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PostPosted: Tue Jul 27, 2010 2:58 am 
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Stuward was right … I only meant that talking about a teaspoonful of honey on the morning to overcome the sugar craving I feel after wakeup, and it is not even to replace sugar on my drinks ( coffee, tea.. ) as all my drinks without sugar at all.

pdellortoI put honey in my post-workout shake to fill out the taste, take advantage of its benefits (I get locally farmed honey), and to get more carbs. Why not look into that instead of adding it to your breakfast? You don't need too much honey to get the taste, or probably the benefits either.

Now I replaced the honey with fruits that I tried it yesterday and today and its working good.

Regarding Fava Beans (Broad Beans) I used to eat a big amount cooked with 3-4 eggs on it as my breakfast to provide me with all the fibers and protein after long hours of sleeping, but after your advise I think I’ll rethink about it and eliminate it till I loose the extra weight.

so what about replacing it with a cup of Oats with skimmed milk with 3-4 eggs ?


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PostPosted: Tue Jul 27, 2010 4:37 am 
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Oats would be worse than beans. They're a grain and are high in carbs. It's fine if you're trying to gain weight but I thought you wanted to lose. Don't drink skim milk, the fat is the best part.


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PostPosted: Tue Jul 27, 2010 5:50 am 
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Maybe som unsweetened yoghurt with assorted nuts and seeds, together with the eggs?


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PostPosted: Tue Jul 27, 2010 11:50 am 
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Bassel, you should read this article.

http://healthcorrelator.blogspot.com/20 ... t-and.html

If you're going to go low-carb, go low-carb. Don't do it half way.

Quote:
A diet rich in saturated fat may indeed be bad when it is also a diet even moderately rich in insulin-boosting, easily digestible carbs.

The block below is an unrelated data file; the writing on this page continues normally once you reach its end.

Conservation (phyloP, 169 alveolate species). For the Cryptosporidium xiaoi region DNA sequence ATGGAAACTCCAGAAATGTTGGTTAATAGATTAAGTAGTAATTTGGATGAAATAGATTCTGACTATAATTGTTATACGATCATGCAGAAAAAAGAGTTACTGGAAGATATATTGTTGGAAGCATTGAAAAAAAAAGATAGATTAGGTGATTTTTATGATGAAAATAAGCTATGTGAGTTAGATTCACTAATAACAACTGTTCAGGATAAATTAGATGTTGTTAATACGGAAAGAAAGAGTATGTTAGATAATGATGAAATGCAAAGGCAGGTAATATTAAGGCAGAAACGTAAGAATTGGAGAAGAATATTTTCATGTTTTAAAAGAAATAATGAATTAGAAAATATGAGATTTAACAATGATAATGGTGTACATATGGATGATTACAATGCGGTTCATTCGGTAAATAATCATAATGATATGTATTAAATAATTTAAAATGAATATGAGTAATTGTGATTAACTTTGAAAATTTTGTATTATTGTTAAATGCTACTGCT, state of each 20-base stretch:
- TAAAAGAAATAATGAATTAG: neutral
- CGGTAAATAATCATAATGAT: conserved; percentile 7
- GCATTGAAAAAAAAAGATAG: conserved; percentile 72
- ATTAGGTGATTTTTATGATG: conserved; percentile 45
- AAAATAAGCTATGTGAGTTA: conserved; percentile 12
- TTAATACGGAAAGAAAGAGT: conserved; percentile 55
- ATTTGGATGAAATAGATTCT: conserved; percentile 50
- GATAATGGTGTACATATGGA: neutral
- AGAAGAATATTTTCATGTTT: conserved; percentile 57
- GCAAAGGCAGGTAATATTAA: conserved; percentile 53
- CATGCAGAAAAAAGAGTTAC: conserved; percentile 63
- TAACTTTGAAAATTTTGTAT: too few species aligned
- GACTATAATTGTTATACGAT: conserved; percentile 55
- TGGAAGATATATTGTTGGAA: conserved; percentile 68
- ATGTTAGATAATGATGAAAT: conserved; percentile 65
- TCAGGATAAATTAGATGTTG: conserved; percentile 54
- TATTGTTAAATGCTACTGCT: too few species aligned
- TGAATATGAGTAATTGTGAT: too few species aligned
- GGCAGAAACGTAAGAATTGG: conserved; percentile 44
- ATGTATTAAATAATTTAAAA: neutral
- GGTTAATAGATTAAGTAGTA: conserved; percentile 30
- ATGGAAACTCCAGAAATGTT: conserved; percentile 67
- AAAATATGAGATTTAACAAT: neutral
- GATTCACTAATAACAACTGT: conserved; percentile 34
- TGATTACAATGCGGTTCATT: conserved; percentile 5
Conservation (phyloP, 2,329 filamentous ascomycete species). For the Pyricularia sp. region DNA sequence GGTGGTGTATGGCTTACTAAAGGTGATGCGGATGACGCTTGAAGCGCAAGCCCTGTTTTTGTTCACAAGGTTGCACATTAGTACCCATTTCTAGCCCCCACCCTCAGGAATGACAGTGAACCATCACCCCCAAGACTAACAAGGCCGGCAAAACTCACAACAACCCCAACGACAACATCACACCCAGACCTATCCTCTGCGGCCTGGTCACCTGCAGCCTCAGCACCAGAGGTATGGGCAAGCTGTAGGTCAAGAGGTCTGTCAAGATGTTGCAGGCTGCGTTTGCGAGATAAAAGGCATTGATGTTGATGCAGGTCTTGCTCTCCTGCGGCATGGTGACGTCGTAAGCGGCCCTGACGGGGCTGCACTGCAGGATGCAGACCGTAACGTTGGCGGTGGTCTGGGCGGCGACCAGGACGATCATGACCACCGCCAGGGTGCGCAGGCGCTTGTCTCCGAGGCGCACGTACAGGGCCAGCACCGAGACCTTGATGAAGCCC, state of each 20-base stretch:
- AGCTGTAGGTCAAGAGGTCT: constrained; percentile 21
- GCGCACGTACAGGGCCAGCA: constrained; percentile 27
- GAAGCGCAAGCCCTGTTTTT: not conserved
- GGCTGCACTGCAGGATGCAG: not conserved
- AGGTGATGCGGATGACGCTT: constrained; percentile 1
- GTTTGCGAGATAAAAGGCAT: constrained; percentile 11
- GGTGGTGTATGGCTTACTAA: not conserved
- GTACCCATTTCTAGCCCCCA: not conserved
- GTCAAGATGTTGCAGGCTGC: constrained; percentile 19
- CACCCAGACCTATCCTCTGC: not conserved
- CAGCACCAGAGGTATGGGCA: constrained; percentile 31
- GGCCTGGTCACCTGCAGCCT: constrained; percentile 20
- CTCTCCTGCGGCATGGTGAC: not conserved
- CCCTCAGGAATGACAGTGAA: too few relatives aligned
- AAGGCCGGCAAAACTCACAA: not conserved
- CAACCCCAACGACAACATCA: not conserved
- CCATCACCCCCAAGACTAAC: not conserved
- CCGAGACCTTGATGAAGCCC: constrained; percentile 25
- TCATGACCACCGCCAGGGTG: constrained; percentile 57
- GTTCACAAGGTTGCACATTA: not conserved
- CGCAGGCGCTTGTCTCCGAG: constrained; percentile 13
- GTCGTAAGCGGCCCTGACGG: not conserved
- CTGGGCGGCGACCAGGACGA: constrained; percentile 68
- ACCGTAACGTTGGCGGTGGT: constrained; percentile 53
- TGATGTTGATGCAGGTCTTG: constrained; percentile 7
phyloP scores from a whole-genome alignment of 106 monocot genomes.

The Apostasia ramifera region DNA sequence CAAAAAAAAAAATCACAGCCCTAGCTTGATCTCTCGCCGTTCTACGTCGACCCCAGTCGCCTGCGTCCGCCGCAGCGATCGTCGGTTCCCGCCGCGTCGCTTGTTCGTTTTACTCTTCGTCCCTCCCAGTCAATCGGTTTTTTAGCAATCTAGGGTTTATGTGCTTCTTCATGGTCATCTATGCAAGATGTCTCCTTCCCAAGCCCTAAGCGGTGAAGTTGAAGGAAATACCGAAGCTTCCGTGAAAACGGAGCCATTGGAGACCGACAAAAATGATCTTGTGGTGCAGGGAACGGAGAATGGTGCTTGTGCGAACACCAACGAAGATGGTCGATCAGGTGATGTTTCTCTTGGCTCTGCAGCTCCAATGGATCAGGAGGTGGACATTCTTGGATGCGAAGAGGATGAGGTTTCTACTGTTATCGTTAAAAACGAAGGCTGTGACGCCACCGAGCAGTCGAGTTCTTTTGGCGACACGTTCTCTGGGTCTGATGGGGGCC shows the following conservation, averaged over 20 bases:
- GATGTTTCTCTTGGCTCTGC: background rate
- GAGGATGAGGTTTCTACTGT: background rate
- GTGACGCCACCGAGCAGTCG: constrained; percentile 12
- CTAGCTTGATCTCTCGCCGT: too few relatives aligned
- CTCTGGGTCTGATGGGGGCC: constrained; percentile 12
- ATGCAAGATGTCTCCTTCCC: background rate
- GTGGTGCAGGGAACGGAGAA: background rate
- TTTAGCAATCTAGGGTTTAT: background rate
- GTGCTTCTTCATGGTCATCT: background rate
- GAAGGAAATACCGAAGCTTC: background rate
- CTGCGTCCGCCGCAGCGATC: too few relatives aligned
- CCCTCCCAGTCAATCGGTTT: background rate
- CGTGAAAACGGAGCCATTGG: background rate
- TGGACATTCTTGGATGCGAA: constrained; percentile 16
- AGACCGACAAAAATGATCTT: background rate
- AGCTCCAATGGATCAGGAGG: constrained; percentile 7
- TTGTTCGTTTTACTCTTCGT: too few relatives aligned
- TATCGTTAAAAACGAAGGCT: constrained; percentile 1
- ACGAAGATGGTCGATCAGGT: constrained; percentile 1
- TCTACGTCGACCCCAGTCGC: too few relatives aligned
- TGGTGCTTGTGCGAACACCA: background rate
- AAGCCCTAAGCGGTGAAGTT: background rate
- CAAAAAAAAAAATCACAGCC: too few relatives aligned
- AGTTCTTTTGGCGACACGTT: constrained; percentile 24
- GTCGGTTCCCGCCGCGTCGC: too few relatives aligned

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PostPosted: Tue Jul 27, 2010 12:11 pm 
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stuward wrote:
Bassel, you should read this article.

http://healthcorrelator.blogspot.com/20 ... t-and.html

If you're going to go low-carb, go low-carb. Don't do it half way.

Quote:
A diet rich in saturated fat may indeed be bad when it is also a diet even moderately rich in insulin-boosting, easily digestible carbs.


Stu, Berardi brings this out in what he terms "partitioning", noting that if you are going to go with a higher fat, be it saturated or not, limit the carbs, and to do not worry about the fat when keeping carbs minimal.
Tim


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PostPosted: Wed Jul 28, 2010 2:11 am 
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stuward wrote:
Bassel, you should read this article.

http://healthcorrelator.blogspot.com/20 ... t-and.html

If you're going to go low-carb, go low-carb. Don't do it half way.

Quote:
A diet rich in saturated fat may indeed be bad when it is also a diet even moderately rich in insulin-boosting, easily digestible carbs.


OMG.. That’s gave me an explanation that I was looking for, as my the last 4 weeks with very strict workout ( 4 days/week upper/lower split ) DID NOT DROPED ANY WAIGHT !!

After reading the article found that I was in the Gray zone, and it really did nothing to me, even my waist size remains exactly the same (I have to admit that I gained some good mass)

I really can't imagine how to go this deep low carb. so I'll start a new diet program and make it in a new post and seek advises and after it'll be a good program, I'll test it for anther 4 weeks and see what is the results.